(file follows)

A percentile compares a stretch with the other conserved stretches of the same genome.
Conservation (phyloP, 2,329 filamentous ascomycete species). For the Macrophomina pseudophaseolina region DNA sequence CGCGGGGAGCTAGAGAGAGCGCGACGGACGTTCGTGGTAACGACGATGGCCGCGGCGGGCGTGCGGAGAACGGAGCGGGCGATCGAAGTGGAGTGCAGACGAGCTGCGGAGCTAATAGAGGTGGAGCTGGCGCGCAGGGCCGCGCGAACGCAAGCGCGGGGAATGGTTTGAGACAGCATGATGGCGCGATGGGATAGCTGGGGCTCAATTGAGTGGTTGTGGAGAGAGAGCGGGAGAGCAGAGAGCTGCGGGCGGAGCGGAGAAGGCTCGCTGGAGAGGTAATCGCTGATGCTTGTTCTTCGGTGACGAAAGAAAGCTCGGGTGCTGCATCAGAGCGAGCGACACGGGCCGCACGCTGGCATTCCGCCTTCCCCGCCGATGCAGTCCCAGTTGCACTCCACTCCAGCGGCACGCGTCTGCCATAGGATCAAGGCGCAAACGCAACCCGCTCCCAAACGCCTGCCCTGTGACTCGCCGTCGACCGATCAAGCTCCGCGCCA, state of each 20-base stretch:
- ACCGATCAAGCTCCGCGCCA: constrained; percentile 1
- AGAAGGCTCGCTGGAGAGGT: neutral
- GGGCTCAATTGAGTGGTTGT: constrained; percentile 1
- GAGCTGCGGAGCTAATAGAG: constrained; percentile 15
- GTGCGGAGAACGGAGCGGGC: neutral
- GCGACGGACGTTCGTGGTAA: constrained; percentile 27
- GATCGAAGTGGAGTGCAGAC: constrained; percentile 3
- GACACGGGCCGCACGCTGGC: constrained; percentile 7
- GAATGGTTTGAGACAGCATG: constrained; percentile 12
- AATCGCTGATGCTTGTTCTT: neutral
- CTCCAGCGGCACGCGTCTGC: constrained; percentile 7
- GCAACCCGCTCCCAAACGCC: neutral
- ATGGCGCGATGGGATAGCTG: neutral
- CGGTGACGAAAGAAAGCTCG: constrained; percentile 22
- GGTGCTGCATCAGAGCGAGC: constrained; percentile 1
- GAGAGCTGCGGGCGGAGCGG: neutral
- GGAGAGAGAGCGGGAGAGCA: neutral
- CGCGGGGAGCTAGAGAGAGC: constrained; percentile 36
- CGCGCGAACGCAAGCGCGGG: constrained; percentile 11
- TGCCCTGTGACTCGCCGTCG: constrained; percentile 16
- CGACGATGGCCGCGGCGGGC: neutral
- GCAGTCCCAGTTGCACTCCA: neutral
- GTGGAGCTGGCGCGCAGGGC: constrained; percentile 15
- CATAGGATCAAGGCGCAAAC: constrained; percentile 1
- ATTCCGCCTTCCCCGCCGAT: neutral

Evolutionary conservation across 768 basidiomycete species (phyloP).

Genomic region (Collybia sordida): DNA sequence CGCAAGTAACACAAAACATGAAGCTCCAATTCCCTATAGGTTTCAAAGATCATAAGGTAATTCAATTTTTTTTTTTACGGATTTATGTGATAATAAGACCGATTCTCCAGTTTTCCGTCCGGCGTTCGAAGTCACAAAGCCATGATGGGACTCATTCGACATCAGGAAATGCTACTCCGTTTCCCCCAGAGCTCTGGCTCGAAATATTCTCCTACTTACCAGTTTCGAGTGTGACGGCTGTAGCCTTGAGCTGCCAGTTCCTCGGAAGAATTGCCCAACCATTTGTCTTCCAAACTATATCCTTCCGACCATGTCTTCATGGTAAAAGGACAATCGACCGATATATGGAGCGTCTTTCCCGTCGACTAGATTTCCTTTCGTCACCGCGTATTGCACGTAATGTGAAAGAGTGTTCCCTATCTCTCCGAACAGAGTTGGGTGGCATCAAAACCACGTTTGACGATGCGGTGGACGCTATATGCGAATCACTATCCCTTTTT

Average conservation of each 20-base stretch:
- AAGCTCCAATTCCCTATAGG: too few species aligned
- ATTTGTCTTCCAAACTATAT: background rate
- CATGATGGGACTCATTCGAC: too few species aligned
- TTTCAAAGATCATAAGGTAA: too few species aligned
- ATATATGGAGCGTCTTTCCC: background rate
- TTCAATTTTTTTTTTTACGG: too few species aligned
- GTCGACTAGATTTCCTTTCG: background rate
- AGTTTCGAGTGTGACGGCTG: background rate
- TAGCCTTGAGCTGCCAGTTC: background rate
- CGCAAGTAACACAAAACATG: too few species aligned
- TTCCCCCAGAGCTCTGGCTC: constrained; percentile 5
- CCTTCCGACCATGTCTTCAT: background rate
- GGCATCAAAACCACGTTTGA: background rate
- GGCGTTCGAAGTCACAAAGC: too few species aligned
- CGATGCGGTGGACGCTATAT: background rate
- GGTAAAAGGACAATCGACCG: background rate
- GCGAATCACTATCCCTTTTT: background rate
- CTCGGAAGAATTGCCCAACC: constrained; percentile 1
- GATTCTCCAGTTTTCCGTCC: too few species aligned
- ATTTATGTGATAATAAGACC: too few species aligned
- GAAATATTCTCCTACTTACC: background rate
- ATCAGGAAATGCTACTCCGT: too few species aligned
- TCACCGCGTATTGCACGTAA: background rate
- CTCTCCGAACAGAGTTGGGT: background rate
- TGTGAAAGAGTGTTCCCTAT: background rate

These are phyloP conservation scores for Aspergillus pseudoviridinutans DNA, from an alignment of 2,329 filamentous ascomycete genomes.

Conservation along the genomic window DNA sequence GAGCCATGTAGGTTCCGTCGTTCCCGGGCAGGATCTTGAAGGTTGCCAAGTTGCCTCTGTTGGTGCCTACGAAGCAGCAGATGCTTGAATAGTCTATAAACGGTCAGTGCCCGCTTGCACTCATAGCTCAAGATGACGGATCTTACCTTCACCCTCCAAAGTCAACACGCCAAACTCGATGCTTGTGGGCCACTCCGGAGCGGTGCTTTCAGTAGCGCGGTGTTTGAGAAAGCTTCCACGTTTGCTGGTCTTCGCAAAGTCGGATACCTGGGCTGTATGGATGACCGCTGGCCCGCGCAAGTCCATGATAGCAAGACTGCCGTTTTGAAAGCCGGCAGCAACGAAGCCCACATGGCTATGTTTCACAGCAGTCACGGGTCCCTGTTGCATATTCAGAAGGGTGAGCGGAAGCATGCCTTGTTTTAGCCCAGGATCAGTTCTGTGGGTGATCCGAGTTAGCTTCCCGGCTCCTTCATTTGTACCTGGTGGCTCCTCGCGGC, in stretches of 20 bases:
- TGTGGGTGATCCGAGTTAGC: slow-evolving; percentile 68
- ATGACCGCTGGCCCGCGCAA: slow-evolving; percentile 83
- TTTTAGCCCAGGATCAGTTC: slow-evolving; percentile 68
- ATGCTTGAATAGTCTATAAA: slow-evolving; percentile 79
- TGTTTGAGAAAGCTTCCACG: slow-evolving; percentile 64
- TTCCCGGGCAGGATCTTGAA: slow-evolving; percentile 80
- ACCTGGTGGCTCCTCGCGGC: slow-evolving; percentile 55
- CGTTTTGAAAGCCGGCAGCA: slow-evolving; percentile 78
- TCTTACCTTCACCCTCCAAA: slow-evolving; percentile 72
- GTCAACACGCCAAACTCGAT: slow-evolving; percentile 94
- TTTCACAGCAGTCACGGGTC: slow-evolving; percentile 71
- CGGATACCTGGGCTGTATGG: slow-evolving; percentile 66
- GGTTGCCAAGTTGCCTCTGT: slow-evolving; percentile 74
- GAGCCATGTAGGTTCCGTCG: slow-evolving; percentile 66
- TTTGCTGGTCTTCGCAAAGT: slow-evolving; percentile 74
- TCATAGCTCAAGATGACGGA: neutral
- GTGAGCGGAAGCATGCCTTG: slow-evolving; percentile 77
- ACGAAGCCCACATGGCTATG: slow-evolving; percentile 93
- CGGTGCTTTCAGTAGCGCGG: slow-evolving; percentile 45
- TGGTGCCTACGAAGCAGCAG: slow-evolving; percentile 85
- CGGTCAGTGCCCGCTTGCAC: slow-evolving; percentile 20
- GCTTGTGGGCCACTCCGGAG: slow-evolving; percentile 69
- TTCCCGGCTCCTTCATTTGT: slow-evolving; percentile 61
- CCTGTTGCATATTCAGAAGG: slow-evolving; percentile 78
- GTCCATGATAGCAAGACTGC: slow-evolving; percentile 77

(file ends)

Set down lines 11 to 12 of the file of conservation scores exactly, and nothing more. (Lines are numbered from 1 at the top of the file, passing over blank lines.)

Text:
- GAATGGTTTGAGACAGCATG: constrained; percentile 12
- AATCGCTGATGCTTGTTCTT: neutral